Will you share your name with a tropical storm? Some historical background will help you understand how hurricane names are picked.
- TIP: Go to the National Hurricane Center's website for the hurricane name lists.
- Step 1: Rest assured that Katrina -- the name of the hurricane that devastated New Orleans in 2005 -- will never be used again: the names of hurricanes that are particularly destructive are retired.
- FACT: The 2005 hurricane season had so many storms that all 21 names on that year’s list were used, plus 6 letters of the Greek alphabet.
- Step 2: Know who picks the names for Atlantic hurricanes: an international committee of the World Meteorological Organization chooses names for 6 lists that are used in rotation. Each list has 21 names, with men’s and women’s names alternating. Q, U, X, Y, and Z are excluded. If a calendar year has more than 21 hurricanes, the Greek alphabet is used instead of human names.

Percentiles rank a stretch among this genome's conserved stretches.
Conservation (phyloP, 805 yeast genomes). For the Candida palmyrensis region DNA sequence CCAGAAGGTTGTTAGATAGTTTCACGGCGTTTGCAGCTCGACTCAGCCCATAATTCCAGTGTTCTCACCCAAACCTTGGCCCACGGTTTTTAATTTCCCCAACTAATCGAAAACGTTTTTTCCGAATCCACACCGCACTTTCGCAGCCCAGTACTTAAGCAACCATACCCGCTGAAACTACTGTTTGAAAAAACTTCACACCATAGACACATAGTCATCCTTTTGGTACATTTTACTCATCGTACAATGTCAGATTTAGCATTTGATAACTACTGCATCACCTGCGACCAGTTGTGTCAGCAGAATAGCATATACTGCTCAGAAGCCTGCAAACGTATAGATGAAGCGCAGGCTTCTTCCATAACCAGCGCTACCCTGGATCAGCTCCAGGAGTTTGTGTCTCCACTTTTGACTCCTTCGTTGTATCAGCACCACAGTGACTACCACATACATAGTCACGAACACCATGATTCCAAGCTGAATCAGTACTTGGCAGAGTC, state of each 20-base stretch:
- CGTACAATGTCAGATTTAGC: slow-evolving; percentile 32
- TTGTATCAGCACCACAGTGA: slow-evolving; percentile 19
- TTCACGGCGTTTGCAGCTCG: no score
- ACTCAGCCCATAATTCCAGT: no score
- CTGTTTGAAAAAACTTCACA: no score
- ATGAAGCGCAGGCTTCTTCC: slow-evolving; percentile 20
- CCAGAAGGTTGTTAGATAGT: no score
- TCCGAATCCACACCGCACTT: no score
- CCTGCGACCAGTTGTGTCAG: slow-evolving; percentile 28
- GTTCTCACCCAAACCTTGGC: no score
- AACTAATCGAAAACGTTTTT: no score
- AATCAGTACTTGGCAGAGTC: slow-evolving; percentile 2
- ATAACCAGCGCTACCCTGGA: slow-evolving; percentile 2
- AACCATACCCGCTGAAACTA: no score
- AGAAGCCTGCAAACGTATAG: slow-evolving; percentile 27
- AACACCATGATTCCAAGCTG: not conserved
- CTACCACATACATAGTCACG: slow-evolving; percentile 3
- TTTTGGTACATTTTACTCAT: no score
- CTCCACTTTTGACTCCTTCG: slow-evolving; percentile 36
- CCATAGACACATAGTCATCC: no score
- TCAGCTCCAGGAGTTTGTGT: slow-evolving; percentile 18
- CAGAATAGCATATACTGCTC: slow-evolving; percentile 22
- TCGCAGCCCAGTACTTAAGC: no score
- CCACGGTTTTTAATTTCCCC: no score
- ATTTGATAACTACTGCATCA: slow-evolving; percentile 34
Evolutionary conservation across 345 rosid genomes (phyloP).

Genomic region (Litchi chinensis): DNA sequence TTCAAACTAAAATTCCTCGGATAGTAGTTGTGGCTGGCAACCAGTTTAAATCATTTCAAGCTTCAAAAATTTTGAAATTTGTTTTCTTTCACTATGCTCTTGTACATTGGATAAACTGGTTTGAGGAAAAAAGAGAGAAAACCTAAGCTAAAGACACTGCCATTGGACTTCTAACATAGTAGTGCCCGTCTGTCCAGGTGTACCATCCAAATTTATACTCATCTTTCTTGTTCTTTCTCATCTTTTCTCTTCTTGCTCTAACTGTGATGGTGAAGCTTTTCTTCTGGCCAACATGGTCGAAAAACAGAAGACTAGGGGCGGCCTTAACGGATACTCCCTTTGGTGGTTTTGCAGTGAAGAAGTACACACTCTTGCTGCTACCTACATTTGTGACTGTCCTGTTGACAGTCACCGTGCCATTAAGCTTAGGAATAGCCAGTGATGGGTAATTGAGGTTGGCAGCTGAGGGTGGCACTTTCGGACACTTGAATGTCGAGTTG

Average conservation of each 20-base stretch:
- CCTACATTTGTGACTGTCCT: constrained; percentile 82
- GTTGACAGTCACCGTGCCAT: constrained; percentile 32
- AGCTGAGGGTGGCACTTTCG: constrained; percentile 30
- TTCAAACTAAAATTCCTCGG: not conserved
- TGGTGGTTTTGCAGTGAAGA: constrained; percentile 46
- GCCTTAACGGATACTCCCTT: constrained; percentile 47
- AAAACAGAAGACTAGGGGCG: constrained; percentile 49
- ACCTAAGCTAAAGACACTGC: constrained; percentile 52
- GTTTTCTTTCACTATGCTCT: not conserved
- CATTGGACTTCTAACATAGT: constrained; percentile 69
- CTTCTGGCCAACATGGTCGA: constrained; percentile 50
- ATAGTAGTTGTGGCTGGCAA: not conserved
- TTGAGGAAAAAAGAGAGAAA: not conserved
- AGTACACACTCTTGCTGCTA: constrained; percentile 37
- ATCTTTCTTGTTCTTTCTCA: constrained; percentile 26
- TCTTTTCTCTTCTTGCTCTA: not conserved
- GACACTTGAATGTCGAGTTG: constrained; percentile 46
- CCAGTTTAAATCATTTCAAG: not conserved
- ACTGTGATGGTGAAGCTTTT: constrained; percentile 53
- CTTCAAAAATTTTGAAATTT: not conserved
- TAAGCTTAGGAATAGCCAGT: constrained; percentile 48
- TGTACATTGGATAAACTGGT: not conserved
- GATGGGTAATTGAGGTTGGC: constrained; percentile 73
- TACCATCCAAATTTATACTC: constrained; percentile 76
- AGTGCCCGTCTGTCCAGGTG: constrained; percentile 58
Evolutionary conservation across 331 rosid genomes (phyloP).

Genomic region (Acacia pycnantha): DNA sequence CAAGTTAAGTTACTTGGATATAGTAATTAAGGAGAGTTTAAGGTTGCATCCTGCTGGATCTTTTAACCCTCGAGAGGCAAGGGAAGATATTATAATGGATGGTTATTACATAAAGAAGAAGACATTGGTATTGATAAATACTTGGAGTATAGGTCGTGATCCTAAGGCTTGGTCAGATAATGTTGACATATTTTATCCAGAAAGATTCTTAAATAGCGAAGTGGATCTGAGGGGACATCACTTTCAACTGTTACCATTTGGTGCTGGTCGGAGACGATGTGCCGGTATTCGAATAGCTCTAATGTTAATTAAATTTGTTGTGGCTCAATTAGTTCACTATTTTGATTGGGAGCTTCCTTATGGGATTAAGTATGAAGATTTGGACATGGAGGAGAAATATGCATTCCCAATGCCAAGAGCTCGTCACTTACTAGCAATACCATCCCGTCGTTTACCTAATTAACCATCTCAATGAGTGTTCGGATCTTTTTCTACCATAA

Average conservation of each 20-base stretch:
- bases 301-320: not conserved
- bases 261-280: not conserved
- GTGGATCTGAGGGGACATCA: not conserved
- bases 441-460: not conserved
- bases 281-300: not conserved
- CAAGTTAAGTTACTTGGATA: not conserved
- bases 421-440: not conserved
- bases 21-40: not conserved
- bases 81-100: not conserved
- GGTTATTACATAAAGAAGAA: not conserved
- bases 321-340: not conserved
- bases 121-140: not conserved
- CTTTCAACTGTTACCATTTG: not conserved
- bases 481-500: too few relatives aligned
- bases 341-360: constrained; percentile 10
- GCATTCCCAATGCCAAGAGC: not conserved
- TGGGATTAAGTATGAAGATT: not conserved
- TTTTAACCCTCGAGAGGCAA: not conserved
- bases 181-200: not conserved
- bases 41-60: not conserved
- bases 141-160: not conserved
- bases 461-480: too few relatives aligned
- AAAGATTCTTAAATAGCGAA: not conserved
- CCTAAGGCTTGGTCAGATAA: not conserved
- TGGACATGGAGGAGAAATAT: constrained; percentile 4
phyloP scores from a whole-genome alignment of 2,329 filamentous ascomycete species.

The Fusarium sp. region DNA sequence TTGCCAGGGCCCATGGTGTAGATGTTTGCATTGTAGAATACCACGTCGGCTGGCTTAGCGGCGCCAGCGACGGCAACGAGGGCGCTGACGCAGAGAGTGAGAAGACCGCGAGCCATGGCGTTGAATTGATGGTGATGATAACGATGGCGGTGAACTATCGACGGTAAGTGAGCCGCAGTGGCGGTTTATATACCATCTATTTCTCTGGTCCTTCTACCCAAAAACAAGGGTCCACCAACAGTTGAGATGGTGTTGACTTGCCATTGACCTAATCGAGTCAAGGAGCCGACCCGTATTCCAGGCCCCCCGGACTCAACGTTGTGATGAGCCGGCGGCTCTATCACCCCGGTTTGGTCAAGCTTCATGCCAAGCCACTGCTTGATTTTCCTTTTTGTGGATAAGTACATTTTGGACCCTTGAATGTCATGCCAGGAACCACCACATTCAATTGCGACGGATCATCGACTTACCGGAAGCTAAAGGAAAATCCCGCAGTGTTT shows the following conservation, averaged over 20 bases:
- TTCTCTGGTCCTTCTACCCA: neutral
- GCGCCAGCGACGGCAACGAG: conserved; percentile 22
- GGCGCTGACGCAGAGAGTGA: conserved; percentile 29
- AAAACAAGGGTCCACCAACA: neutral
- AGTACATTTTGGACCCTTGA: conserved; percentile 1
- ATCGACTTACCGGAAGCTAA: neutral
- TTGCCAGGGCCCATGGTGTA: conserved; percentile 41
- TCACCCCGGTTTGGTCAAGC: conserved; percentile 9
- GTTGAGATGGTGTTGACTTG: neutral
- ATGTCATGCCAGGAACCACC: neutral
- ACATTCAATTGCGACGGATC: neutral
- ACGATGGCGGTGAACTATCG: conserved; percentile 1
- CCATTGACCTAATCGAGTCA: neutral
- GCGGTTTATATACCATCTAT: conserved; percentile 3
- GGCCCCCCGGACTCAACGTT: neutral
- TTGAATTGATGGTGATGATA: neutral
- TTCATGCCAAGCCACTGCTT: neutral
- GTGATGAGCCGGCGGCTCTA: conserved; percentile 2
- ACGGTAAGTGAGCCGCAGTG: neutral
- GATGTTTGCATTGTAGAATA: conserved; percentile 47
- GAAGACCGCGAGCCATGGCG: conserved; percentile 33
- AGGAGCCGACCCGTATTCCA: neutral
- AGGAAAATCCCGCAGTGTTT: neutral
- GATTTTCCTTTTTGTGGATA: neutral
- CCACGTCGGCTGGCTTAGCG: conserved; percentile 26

- TIP: There are lists of hurricane names for 10 different regions.
- Step 3: Know the brief system that was used from 1951 to 1953 -- naming hurricanes after the spelling alphabet in use at that time -- Able, Baker, Charlie, and so on.
- Step 4: Know how giving hurricanes human names began: the current system was adopted in 1953 by meteorologists, who realized that short, distinctive names were easier for storm-trackers to understand. At first, only women’s names were used; in 1979, men’s names were added to the mix.
- Step 5: Understand that naming hurricanes began hundreds of years ago. In the 19th century, hurricanes in the West Indies were named after the saint whose feast fell on the same day the storm hit. Storms that struck elsewhere were named at whim.